New Year's Resolution: Update the Employee Handbook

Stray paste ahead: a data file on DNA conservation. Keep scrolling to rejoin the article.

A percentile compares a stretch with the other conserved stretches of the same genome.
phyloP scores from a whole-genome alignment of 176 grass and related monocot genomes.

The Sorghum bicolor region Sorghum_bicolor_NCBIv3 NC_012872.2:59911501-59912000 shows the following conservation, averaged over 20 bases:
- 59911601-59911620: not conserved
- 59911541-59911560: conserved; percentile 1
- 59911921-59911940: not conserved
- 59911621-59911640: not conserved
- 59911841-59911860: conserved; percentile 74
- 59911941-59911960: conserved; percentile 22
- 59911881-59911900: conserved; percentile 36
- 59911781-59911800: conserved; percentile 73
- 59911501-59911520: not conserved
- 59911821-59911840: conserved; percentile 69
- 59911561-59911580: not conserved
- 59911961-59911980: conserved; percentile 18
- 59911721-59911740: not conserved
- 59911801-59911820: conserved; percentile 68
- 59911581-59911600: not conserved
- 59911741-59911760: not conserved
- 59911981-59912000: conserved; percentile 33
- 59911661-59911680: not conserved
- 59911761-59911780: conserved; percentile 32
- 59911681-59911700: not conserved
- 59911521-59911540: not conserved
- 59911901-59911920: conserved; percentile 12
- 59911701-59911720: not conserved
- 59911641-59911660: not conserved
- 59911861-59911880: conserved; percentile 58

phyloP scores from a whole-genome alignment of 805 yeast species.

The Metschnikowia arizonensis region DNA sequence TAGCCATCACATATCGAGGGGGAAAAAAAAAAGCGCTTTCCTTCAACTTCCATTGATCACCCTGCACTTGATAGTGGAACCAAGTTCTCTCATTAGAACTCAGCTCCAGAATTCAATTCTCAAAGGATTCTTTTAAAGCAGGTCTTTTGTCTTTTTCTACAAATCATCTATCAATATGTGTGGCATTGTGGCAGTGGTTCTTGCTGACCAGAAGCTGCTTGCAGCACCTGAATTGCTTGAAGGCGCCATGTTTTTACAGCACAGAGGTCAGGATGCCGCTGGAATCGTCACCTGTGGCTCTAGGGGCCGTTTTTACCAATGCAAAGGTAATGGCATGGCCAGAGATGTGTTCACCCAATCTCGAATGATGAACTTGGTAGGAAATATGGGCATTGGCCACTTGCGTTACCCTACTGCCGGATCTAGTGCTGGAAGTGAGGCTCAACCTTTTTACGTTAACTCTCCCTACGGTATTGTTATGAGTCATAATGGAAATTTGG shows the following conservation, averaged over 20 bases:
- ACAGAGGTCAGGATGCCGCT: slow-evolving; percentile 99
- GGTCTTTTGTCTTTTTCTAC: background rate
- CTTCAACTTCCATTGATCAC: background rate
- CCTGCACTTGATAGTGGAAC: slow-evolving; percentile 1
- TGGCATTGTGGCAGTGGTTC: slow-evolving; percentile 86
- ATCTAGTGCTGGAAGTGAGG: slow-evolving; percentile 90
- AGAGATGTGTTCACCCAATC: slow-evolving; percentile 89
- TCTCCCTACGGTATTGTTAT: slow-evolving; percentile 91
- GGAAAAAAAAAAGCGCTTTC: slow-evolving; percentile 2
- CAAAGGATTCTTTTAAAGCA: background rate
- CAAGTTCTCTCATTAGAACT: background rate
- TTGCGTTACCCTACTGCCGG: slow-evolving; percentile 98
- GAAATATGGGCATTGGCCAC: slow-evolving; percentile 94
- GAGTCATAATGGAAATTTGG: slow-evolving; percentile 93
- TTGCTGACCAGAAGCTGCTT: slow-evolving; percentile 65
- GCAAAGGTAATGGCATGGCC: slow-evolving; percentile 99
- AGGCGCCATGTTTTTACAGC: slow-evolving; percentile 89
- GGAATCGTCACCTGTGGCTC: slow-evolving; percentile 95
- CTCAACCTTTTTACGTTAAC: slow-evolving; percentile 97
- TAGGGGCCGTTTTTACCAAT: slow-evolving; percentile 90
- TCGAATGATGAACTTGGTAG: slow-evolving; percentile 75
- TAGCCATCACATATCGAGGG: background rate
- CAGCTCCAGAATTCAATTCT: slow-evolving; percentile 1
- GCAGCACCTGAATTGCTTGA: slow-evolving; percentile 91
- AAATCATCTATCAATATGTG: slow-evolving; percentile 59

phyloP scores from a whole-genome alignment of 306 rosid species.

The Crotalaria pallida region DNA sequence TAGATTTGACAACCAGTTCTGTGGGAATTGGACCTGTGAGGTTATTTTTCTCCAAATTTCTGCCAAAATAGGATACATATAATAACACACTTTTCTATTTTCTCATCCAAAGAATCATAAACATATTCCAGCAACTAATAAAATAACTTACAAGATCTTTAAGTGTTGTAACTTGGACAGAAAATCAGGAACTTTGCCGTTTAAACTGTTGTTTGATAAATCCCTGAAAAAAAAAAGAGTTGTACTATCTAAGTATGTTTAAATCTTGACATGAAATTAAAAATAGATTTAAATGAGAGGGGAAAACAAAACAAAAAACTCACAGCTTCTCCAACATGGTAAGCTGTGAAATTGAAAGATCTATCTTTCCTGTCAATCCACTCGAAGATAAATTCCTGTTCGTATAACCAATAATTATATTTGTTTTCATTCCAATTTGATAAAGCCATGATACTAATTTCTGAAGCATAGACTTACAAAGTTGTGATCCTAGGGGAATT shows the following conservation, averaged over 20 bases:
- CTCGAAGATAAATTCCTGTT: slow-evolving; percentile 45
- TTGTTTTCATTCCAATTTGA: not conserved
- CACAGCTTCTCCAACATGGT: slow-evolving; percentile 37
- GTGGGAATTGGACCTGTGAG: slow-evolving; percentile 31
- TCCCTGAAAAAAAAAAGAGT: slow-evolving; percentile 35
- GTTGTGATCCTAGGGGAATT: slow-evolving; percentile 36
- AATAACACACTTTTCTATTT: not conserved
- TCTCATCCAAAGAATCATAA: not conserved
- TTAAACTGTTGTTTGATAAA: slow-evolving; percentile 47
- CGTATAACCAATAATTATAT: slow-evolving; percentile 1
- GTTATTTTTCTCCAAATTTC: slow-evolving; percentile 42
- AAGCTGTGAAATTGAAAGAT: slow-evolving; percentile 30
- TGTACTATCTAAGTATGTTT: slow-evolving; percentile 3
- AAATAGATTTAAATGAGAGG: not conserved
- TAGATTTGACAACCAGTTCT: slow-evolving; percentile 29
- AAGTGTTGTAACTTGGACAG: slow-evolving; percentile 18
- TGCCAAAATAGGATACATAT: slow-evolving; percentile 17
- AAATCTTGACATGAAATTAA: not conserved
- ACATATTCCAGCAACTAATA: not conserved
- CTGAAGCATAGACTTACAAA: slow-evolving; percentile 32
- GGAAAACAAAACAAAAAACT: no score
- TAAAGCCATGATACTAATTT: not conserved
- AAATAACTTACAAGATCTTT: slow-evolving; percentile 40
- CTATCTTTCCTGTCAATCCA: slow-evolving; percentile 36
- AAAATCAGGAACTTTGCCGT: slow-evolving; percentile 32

As 2016 comes to an end, it is time to focus on New Year’s resolutions and goals for your company. Updating (or creating a company employee handbook if you don’t have one already) should be at the top of your list of New Year’s resolutions. Generic employee handbooks are readily available on-line; however, most of them are generic and do not take into account your company’s culture and specific needs. They also are not industry or state-specific. If you have not updated your handbook in several years, many of your handbook items are more than likely outdated. As your company changes, the federal and state statutes that apply to your company do as well. 2016 brought many changes to employment law that should be reflected in your company policies. If you use a generic handbook and/or fail to update it on at least a yearly basis, you will most likely regret your decision when you are defending against a lawsuit or an unemployment compensation hearing. Is A Handbook Necessary? Employees like to know what is expected of them and they want to know that they are being treated the same way as other employees. The perception of unfair treatment can lead to disgruntled employees and, ultimately, to lawsuits. For example, if all employees know how many vacation days they receive, they won't be wondering if other employees are getting more days. Written policies show employees that your business wants to be fair. That intent goes a long way towards good morale in general and in dealing with individual employees who are discontented. Business owners may believe that handbooks are for larger corporations. Having the same rules for all employees, however, makes running a business easier, no matter how many employees. There is no need to think about what to do in a specific situation. While there are times when there will be no written policy about a specific issue, having some general guidelines can help deal with specific situations. A handbook is the best place to address issues and set policies in place to deal with them. Top 5 Reasons to Update Here are my top five reasons why your company should update their employee handbook in 2017: 1. Anti-Harassment and Discrimination Policies: Every handbook should have a general policy against harassment and discrimination and the handbook should outline the procedures for reporting such behavior to management. Most importantly, the policy should state that there will be no retaliation for a complaint, unless it was filed maliciously. Discrimination statutes are always changing, and a company policy must incorporate those changes. 2. Email, Social Media and Technology Policies: Handbooks should address the “do’s” and “don’ts” of electronic communication on company property and personal social media accounts while on company business. If these policies are written too broadly, they may be interpreted to have a chilling negative effect on employees’ rights to engage in “concerted activity,” which is a violation of the National Labor Relations Act of 1935, as amended (even if the employer does not enforce it). 3. At-Will Employment Policy: North Carolina is an “at-will” employment state and employees should be reminded that their employment may be terminated at any time for any reason (i.e., without cause). Handbooks should not only include a statement regarding “at-will” employment, but also should state that the handbook is not a contract and is subject to modification by the company at any time and without prior notice. 4. Overtime and Attendance: The handbook should address office hours, attendance and overtime policies. The policy regarding excessive absences should be worded carefully so as not to violate the Family Medical Leave Act or the Fair Labor Standards Act. The policies for obtaining approval for overtime should also be addressed. With the changes to the federal overtime rules in limbo, it is important to keep abreast of any changes to the overtime rule requirements. 5. Disciplinary Policies: All handbooks should have a progressive disciplinary policy that is fairly generic to allow the company some flexibility in its application to each situation. And Then What? After the handbook is updated, there are several other matters you should consider: • Hire an Attorney. If an attorney did not draft the handbook or the updates, have an attorney review the handbook for compliance with employment statutes and common law and for conflicting or confusing language. • Communicate. Make sure all current employees know about the handbook and that it is available to them. Make sure each new employee receives a copy and signs to show receipt. Put a copy up on the company website. Remind employees about specific policies. In other words, make sure there's no way an employee can plead ignorance of the policies and procedures in the manual. • Implement and follow the handbook. Take action when you need to. Using the handbook to deal quickly with employee issues reinforces your intent to be fair and your intent to follow the handbook. • Revise and re-visit the handbook periodically. Update policies that have changed (make sure you communicate the changes immediately!) and consider other changes to address issues that have. If you change a policy and you don't change the handbook, you're inviting legal issues.